House Parent
 Community and Health


Child or Youth Residential Care Assistant
Refuge Worker

Related Jobs or Working with these Jobs

Helping or advisingClerical or OrganisingSkill Level 1

Hostel or House Parents provide care and supervision for children and young people living in residential facilities such as boarding school residential colleges and hostels.

House parents are concerned with all the tasks relating to the personal care, boarding accommodation, meals, study, recreation and weekend activities of children and adolescents in a residential Future Growth Very Strong establishment. They usually live in or near the boarding establishment.

ANZSCO ID: 423412

Alternative names: The term "Houseparent" is one of many names to describe Residential Child Care Worker, Homeparent, Hostel Parent, Residential Staff, Teaching Parent, Resident Counselor.

Specialisations: Boarding School Supervisor - usually provides a similar service to that of a house parent, operating from a school boarding house that provides accommodation facilities for students.

Knowledge, skills and attributes

  • concern for the wellbeing of young people

  • understanding of students' needs and cultural differences

  • sense of responsibility

  • good leadership skills

  • good organisational skills

  • able to work closely with others in a community setting

  • able to cope with the physical demands of the job.

Boarding School Supervisor
Boarding School Supervisor
(Source: Advertiser)

Duties & Tasks

House parents may perform the following tasks:

  • ensure good behaviour of the children

  • supervise and arrange activities that promote intellectual, physical, social and spiritual development

  • ensure living and hygiene standards are maintained

  • ensure students are attending classes

  • lend a sympathetic ear to children with problems or provide counselling services

  • perform minor domestic duties

  • accompany students on weekend outings.

Working conditions

Being a house parent can be considered more of a calling than an occupation. While on duty, this is a 24 hour a day responsibility (just like being a parent to your own children). You must have an innate concern for the wellbeing of youngsters.  You don’t choose the children placed in your care, so a good understanding of cultural differences is important. Effective houseparents have a strong sense of responsibility, great leadership skills, are very organized, able to work in close proximity to others, and be in good health and physical condition.

Most of the time, you will be in close contact with biological parents, social workers, counselors and child psychologists, teachers and more.  The ability to interface with a variety of people is essential. Good record keeping is also important.

Many employers require a college degree for at least one of the houseparent couple. Certainly experience working with children is viewed very favorably (including your own children). Most of the time houseparents work with troubled children, so specific experience in this field will give the applicant couple a favorable position.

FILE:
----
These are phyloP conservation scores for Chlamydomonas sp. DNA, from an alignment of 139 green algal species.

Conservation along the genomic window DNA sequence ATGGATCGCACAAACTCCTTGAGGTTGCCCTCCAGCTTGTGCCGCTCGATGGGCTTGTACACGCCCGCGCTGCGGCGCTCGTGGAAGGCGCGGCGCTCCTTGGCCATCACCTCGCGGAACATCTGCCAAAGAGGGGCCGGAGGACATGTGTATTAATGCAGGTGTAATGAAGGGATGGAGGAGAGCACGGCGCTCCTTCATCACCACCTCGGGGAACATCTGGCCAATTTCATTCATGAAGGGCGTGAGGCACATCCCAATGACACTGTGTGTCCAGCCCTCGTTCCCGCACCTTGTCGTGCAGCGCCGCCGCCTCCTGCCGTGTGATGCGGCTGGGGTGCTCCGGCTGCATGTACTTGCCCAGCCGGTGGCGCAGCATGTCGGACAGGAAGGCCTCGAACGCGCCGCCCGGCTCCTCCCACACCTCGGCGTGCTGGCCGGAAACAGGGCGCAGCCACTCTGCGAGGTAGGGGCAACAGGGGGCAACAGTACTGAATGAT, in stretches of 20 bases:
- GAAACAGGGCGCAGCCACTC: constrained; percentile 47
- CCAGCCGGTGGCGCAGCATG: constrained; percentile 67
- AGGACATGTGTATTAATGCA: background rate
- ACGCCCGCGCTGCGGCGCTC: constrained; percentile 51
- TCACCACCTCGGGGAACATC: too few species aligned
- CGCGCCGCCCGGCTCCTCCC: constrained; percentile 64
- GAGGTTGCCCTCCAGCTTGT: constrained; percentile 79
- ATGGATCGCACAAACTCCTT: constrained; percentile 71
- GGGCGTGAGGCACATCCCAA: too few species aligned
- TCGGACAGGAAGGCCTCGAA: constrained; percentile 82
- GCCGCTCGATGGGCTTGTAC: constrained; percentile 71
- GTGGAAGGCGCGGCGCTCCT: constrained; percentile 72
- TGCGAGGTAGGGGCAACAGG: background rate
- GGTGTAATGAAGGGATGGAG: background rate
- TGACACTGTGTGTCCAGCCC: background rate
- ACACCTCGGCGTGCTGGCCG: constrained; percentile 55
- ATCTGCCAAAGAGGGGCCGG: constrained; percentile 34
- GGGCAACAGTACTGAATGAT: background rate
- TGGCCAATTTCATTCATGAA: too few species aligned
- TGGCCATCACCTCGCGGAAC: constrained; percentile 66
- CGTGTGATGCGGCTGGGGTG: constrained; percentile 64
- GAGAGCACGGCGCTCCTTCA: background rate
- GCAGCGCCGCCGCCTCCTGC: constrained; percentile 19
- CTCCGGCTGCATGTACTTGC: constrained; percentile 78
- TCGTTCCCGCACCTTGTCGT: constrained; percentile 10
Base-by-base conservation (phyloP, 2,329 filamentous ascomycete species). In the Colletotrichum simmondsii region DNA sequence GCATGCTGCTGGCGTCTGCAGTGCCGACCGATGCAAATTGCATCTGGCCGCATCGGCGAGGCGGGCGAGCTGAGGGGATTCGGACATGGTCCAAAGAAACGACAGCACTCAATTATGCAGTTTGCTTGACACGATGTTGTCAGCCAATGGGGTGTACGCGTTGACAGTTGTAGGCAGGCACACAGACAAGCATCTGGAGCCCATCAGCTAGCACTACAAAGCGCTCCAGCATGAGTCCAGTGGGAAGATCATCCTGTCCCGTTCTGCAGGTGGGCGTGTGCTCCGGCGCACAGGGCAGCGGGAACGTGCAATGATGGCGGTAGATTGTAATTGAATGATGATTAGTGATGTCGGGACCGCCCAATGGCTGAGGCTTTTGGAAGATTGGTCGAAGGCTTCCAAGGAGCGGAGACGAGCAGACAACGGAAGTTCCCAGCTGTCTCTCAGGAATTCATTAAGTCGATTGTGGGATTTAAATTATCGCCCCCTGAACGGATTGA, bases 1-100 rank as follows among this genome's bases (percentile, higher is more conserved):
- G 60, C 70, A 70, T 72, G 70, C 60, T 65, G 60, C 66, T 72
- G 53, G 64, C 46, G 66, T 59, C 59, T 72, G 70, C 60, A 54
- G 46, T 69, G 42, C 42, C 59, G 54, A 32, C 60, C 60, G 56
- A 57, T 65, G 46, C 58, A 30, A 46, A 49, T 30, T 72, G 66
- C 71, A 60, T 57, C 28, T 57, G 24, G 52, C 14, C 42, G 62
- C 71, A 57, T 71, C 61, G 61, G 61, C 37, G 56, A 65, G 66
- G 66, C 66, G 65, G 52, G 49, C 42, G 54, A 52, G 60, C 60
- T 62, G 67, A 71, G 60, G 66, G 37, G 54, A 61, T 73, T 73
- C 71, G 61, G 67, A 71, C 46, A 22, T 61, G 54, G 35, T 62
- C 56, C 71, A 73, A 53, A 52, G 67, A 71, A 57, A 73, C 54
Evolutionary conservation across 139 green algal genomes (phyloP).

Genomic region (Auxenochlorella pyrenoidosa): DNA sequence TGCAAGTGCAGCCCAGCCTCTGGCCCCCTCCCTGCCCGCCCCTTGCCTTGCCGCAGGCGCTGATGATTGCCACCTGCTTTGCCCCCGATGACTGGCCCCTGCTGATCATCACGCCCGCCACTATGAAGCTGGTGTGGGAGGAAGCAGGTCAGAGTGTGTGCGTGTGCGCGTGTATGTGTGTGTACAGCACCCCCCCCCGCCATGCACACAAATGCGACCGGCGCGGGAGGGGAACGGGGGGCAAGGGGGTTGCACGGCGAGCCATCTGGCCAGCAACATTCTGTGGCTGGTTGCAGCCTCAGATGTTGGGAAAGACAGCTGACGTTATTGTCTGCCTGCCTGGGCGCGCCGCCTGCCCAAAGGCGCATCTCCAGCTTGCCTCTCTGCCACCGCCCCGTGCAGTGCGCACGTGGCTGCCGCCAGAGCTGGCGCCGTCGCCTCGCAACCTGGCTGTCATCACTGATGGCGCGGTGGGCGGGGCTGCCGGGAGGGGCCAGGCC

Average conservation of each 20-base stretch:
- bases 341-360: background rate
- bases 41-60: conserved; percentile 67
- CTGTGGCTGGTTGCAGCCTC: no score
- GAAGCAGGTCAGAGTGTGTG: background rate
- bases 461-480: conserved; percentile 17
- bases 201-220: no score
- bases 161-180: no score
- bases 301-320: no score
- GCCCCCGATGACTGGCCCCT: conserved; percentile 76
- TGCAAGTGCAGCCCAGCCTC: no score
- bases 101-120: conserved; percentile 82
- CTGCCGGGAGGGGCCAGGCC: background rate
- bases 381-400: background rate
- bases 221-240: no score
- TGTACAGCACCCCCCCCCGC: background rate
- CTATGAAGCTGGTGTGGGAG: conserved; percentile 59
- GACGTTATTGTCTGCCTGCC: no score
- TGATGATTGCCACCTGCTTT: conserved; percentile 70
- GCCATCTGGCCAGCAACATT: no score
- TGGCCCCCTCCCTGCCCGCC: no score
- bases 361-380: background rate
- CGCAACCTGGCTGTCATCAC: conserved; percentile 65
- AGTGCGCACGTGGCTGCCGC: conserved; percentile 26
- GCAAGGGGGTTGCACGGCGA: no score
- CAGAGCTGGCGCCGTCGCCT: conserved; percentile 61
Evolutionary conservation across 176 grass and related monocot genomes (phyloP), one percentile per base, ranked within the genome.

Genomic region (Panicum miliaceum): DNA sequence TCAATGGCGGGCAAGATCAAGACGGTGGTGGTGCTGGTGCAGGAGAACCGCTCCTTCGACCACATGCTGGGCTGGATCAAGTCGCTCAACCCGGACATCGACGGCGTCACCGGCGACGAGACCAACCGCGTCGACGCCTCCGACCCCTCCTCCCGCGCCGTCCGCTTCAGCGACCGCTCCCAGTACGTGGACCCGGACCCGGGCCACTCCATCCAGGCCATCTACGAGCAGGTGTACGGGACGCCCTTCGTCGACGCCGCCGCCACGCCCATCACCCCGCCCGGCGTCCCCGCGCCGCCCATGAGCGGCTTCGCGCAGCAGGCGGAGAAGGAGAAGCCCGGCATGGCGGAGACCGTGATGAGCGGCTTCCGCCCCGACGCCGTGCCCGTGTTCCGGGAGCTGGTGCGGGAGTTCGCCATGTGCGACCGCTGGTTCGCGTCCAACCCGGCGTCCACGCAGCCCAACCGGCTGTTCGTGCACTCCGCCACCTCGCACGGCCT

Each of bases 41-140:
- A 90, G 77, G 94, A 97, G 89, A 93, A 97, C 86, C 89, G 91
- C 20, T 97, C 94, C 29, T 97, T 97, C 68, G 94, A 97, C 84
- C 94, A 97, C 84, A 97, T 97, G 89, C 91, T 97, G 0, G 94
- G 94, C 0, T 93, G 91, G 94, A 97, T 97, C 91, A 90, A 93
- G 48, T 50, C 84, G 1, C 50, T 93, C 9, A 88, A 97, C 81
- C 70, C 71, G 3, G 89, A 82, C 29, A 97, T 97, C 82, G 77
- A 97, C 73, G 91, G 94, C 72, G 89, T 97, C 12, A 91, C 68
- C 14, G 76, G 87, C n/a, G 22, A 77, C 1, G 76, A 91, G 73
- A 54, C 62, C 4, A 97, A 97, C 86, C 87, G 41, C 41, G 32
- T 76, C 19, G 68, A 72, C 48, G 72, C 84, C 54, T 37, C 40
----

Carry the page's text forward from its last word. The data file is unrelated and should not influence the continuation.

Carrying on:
Because of the interpersonal nature of this work with children, you can expect a very thorough background drug, and reference check.

You will need a valid drivers license and be insurable. You will probably be required to have CPR and first aid certifications, or be able to obtain them.

House parents are employed in a variety of environments. You could work in a Christian facility, a state or county organization, maternity home, etc. It is important that you research the guiding principles of the employer, to ensure that they line up with your own personal principles.  This job is not 9 to 5.  It’s your life. Due diligence up front will make for a much happier home life for you (and the children in your home).

Education and training/entrance requirements

You can work as a Hostel Parent without formal qualifications, however, they may be useful. A course in residential care might be helpful.

Did You Know?

There are Domestic and Family Violence (DFV) refuges (also called Safe Houses and Shelters) throughout Australia. They provide a safe and secure place for women and children fleeing DFV to live. The length of time someone will stay in a refuge depends on their individual needs and their personal circumstances. The evidence shows separation is the most dangerous time for women experiencing domestic and family violence

No two stories of people coming into refuge are the same, however all people coming into refuge will have access to specialist, intensive support. Staff in the refuge will help their clients with support, validation and advocacy. They will provide risk assessment and safety planning, assistance with Centrelink, financial institutions, long term accommodation needs and Court matters.

The location and details of women’s refuges are highly confidential and not available to the public. This is to protect the safety and security of both the refuge and the clients who call the refuge their home.

Example of a Women's Domestic Violence Refuge

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